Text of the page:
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**Nested Logit Dissimilarity parameters must fall between 0 and 1**

If one of them (say the one for fast food) were less than zero, something that increased the likelihood of choosing Freebirds would decrease the likelihood of choosing a fast food restaurant, which simply does not make any sense If the dissimilarity parameter is zero, the changes in restaurant probabilities will not affect the choice of type of restaurant and the correct model is recursive (separated)

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Nested Logit The conditional logit model is a special case of nested logit where all the dissimilarity parameters equal one Our Likelihood-ratio test of this hypothesis here shows mixed evidence of the null hypothesis that all the dissimilarity parameters are equal to one IIA holds if and only if all dissimilarity parameters are equal to one

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Nested Logit In LIML (two-step or sequential estimation) it was often assumed for convenience that all of the dissimilarity parameters were equal This is a restriction you can impose on our stata code too

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Nested Logit You could estimate the NLOGIT in two steps using LIML but you would need some complex corrections of the standard errors in the second step Nowadays we have toys powerful enough to run NLOGIT all in one step using FIML The latter is preferable (nlogit in Stata uses FIML), since it is more efficient The LIML sequential estimation might still help to provide starting values, as the FIML log-likelihood is not globally concave

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Nested Logit Try: . nlogit chosen rating distance || type: income kids, base(family) || restaurant: cost, noconstant case(family_id) . nlogit chosen rating distance cost || type: kids, base(family) || restaurant: income, noconstant case(family_id)

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Nested Logit Issues: you can build your tree in different ways, some will work better than others Those choices in general will yield different results anyway No test to choose among trees

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**Mixed Logit AKA Random Parameters Logit**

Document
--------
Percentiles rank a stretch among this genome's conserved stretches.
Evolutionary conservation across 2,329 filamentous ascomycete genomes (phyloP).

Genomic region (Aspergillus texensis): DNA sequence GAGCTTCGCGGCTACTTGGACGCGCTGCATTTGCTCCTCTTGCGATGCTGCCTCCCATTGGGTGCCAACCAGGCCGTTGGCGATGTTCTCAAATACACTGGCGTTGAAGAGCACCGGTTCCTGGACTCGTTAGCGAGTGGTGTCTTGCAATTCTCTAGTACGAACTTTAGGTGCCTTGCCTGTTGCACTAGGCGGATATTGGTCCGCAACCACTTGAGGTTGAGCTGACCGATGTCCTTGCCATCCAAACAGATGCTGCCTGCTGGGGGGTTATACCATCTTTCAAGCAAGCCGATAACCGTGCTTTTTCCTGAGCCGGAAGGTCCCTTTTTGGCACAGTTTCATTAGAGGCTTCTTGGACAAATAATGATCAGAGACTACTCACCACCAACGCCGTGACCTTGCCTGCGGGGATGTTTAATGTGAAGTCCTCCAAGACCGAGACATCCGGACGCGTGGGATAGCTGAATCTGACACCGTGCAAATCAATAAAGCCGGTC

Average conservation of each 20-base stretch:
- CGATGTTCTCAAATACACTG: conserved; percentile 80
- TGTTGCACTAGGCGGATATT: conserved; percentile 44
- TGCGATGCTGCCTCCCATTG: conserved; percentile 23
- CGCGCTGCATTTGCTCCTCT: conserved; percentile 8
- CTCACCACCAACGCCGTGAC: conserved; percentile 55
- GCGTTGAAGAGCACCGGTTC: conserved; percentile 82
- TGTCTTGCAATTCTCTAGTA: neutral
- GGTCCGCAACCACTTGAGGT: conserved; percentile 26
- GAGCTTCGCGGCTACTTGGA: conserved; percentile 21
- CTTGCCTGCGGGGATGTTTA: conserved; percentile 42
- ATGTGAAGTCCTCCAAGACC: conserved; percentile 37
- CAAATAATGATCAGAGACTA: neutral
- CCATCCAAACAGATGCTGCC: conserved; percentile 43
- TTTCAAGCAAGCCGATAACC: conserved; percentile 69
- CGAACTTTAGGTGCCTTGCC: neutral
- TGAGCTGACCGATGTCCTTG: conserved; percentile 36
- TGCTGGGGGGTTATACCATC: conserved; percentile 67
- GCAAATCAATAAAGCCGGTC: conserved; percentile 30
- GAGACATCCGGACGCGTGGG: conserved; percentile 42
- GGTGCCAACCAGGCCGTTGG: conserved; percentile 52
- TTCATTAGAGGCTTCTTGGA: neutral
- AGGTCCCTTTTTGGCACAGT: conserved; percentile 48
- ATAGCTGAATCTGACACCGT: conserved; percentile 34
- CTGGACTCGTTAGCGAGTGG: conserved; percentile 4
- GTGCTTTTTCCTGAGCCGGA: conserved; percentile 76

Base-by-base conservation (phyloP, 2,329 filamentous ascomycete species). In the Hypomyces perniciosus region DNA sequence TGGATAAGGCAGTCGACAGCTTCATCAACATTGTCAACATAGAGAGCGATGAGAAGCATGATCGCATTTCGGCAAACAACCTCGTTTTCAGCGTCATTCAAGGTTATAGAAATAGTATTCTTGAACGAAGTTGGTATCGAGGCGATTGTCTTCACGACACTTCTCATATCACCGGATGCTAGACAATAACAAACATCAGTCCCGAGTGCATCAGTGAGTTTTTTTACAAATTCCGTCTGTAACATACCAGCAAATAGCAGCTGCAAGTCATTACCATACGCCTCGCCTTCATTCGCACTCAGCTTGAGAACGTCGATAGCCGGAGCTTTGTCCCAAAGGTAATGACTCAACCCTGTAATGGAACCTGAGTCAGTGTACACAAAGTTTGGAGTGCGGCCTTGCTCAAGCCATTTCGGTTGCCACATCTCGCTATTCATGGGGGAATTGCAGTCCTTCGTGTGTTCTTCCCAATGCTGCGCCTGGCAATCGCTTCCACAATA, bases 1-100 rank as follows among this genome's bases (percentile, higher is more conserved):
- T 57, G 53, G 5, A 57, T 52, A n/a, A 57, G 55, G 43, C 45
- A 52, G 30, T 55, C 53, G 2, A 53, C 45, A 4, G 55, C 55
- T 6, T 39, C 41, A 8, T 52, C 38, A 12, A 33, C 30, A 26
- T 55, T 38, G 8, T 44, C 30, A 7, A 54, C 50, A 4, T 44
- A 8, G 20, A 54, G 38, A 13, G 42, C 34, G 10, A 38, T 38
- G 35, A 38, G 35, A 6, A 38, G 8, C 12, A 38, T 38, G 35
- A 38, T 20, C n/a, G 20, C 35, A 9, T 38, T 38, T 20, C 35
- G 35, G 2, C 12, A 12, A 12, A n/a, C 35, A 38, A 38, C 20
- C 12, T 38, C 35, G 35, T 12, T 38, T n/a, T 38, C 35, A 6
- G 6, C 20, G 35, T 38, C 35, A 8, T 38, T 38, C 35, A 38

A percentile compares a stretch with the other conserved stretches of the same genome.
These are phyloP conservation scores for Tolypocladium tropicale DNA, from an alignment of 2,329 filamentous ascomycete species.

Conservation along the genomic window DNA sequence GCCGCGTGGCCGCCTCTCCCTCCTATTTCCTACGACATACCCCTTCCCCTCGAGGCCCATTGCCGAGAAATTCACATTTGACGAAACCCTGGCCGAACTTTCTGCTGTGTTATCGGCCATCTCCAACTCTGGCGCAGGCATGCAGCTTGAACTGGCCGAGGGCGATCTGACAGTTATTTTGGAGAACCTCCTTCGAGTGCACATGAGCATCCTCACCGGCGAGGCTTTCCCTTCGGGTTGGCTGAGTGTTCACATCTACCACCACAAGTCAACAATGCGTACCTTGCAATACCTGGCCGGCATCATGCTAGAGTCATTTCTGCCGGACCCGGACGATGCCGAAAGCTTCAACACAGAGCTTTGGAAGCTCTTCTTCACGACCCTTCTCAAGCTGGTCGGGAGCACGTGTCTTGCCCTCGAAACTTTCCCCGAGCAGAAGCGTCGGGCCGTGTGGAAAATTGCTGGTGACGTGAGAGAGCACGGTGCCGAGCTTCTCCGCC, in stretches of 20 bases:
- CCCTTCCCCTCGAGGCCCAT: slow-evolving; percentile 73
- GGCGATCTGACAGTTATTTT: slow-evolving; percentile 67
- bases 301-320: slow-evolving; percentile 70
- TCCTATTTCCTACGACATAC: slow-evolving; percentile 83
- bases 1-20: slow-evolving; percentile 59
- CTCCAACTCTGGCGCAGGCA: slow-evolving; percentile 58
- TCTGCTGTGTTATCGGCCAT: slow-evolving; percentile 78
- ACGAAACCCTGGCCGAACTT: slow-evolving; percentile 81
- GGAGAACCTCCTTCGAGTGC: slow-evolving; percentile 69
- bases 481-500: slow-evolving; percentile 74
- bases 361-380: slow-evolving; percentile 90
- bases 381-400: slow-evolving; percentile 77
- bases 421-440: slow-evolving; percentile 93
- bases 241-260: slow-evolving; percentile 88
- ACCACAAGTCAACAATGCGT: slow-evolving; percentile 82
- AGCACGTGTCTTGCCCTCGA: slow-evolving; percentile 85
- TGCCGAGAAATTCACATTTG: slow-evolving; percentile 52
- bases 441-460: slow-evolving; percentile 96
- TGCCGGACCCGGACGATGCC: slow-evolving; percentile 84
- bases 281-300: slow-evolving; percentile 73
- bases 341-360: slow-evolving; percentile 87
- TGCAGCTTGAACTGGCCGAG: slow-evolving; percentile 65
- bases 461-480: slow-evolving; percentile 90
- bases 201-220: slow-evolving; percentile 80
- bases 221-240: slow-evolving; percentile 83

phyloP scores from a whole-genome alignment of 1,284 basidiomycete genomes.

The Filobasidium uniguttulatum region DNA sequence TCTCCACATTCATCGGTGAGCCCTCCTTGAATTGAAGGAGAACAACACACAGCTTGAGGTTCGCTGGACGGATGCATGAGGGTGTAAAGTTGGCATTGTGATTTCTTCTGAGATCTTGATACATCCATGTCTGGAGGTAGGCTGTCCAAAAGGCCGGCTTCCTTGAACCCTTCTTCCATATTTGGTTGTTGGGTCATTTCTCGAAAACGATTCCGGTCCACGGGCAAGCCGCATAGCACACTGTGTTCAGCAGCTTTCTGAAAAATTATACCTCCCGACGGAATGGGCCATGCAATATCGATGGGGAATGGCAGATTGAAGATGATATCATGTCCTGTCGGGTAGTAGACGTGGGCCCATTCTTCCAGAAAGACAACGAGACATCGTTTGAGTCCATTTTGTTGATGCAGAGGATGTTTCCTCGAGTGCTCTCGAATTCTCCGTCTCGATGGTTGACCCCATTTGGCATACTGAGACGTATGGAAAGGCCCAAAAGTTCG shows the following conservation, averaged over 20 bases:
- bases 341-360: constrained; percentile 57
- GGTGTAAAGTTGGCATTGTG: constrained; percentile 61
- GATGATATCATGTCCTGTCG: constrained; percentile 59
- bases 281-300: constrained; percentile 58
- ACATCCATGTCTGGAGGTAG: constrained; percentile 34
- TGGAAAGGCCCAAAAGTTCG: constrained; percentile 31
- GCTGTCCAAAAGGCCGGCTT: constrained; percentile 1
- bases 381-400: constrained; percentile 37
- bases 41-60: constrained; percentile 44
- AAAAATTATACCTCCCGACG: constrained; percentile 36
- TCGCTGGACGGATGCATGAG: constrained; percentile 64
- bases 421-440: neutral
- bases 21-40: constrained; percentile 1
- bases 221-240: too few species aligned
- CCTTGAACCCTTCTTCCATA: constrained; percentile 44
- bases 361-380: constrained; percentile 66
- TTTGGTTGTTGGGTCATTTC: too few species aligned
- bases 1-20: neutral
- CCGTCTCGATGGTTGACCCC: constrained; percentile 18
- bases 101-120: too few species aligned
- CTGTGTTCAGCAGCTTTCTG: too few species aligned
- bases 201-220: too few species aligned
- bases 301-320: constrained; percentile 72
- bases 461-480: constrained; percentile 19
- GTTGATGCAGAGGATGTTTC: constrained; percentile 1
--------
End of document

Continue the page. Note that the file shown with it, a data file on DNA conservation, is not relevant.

multinomial logit models with unobserved heterogeneity They allow the parameters to vary randomly across individuals See mixlogit command (Hole, A. R. Fitting mixed logit models by using maximum simulated likelihood Stata Journal, 2007, 7, ) (find C:/… traindata.dta)

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**Mixed Logit AKA Random Parameters Logit**

multinomial logit models with unobserved heterogeneity The RPL allows for correlation across alternatives through an individual-specific random effect

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**Keywords binary choice models logistic random variable censored data**

logit conditional logit log-likelihood function count data models marginal effect feasible generalized least squares maximum likelihood estimation Heckit multinomial choice models identification problem multinomial logit independence of irrelevant alternatives (IIA) odds ratio ordered choice models index models ordered probit individual and alternative specific variables ordinal variables Poisson random variable individual specific variables Poisson regression model latent variables probit likelihood function selection bias limited dependent variables tobit model linear probability model truncated data Principles of Econometrics, 3rd Edition

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**References Cameron and Trivedi’s MMA and MUS**

Hensher, Rose, and Greene’s (2005) Applied Choice Analysis: A Primer, available (electronically too) at the QEII

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Next Ordered Choice Count data